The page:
School officials say security measures are constantly tested by people obsessed with the events of 1999, while the survivors of the shooting and other community members express their scepticism that taking down the building will change anything.

The officials at the notorious Columbine High School, where a mass shooting took place in 1999, leaving 13 people dead, are considering tearing the building down in order to deter a massive flow of people that see the place as either a mecca or a macabre tourist attraction.

“The morbid fascination with Columbine has been increasing over the years,” Jason Glass, the superintendent of Jefferson County Public Schools, wrote Thursday in an open letter, according to The New York Times. “We believe it is time for our community to consider this option.”

The letter cites experts who recommend razing the structure where the shooting took place. Sandy Hook Elementary School, which became a scene of the deadliest school shooting and the fourth deadliest shooting ever in 2012, has been bulldozed to the ground. A new school was built on a different part of the same property. Stoneman Douglas High School in Parkland, Florida, where 17 people were killed in 2018, is about to follow suit as workers prepare to obliterate the building as well.

However, many other survivors opted not to destroy the properties, instead converting them into memorials for the victims. First Baptist Church of Sutherland Springs, where 26 people were killed in 2017, was converted into a memorial, while a new church was built nearby. Pulse nightclub in Orlando, where 49 people were killed in 2016, is planning to establish a museum and a memorial.

The Columbine survivors appear to be critical of destroying the school building, The New York Times report says.

Some survivors say the destruction of a building will not change anything. Some say millions of dollars would be better spent on student-related programs.

Some members of the community were reportedly not even alive at the time of the incident, but consider themselves a part of the “community healing process.”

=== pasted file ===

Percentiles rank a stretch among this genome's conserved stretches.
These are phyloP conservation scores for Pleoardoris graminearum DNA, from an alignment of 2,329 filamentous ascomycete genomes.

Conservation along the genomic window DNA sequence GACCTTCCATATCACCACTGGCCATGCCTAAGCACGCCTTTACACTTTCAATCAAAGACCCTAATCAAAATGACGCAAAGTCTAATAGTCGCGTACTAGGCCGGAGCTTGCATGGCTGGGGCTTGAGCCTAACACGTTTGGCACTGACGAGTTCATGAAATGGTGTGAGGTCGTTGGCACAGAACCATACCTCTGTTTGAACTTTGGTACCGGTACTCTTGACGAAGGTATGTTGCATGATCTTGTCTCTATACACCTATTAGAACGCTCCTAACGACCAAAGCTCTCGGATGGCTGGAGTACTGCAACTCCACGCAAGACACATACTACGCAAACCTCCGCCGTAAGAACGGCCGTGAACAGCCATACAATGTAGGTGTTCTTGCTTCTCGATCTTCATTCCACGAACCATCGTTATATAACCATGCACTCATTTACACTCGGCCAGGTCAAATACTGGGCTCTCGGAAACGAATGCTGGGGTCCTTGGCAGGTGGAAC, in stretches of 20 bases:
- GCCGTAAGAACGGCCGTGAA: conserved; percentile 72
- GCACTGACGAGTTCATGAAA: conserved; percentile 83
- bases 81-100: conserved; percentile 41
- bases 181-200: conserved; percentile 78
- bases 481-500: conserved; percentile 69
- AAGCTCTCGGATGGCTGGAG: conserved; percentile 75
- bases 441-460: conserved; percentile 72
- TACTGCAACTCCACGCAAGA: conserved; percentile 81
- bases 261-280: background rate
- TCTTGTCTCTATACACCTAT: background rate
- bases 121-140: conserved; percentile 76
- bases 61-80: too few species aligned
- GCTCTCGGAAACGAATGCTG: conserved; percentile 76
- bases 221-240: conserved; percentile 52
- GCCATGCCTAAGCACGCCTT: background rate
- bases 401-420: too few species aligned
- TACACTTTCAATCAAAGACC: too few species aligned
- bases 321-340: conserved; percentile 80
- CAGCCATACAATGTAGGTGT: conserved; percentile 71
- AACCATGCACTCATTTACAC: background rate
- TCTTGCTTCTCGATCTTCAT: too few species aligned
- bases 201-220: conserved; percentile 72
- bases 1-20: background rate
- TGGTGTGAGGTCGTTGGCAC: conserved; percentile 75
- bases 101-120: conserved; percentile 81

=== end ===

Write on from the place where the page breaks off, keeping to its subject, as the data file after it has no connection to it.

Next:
“That building is a symbol of strength,” says one local resident. “Our community really did bind together to show that we are stronger than what happened.”

Still, school officials say the influx of “the curious and the possessed” puts too heavy a strain on the school’s security measures. Due to the constant attention of the outsiders, the building is now protected “like a fortress,” complete with remotely-locked doors, cameras and 24-hour security monitoring, the Times report says.

“I know all of the severity of the threats,” he said. “We don’t tell everybody all of those things. I think if people knew, they’d be really scared,” Glass said in an interview, adding that while the school is now a model institution in terms of security, said security is “tested constantly.”

The school district released an online survey on Thursday for residents to consider an option to allocate up to $70 million for a construction project.

“At some point, we have to stop being the poster child for school shootings around the country,” John McDonald, the Jefferson County Public Schools safety director, said in an interview.

On 20 April 1999, two senior students, armed with guns, killed 10 students and one teacher in the school’s library, and subsequently committed suicide. Until Sandy Hook, it was the deadliest school shooting in US history.

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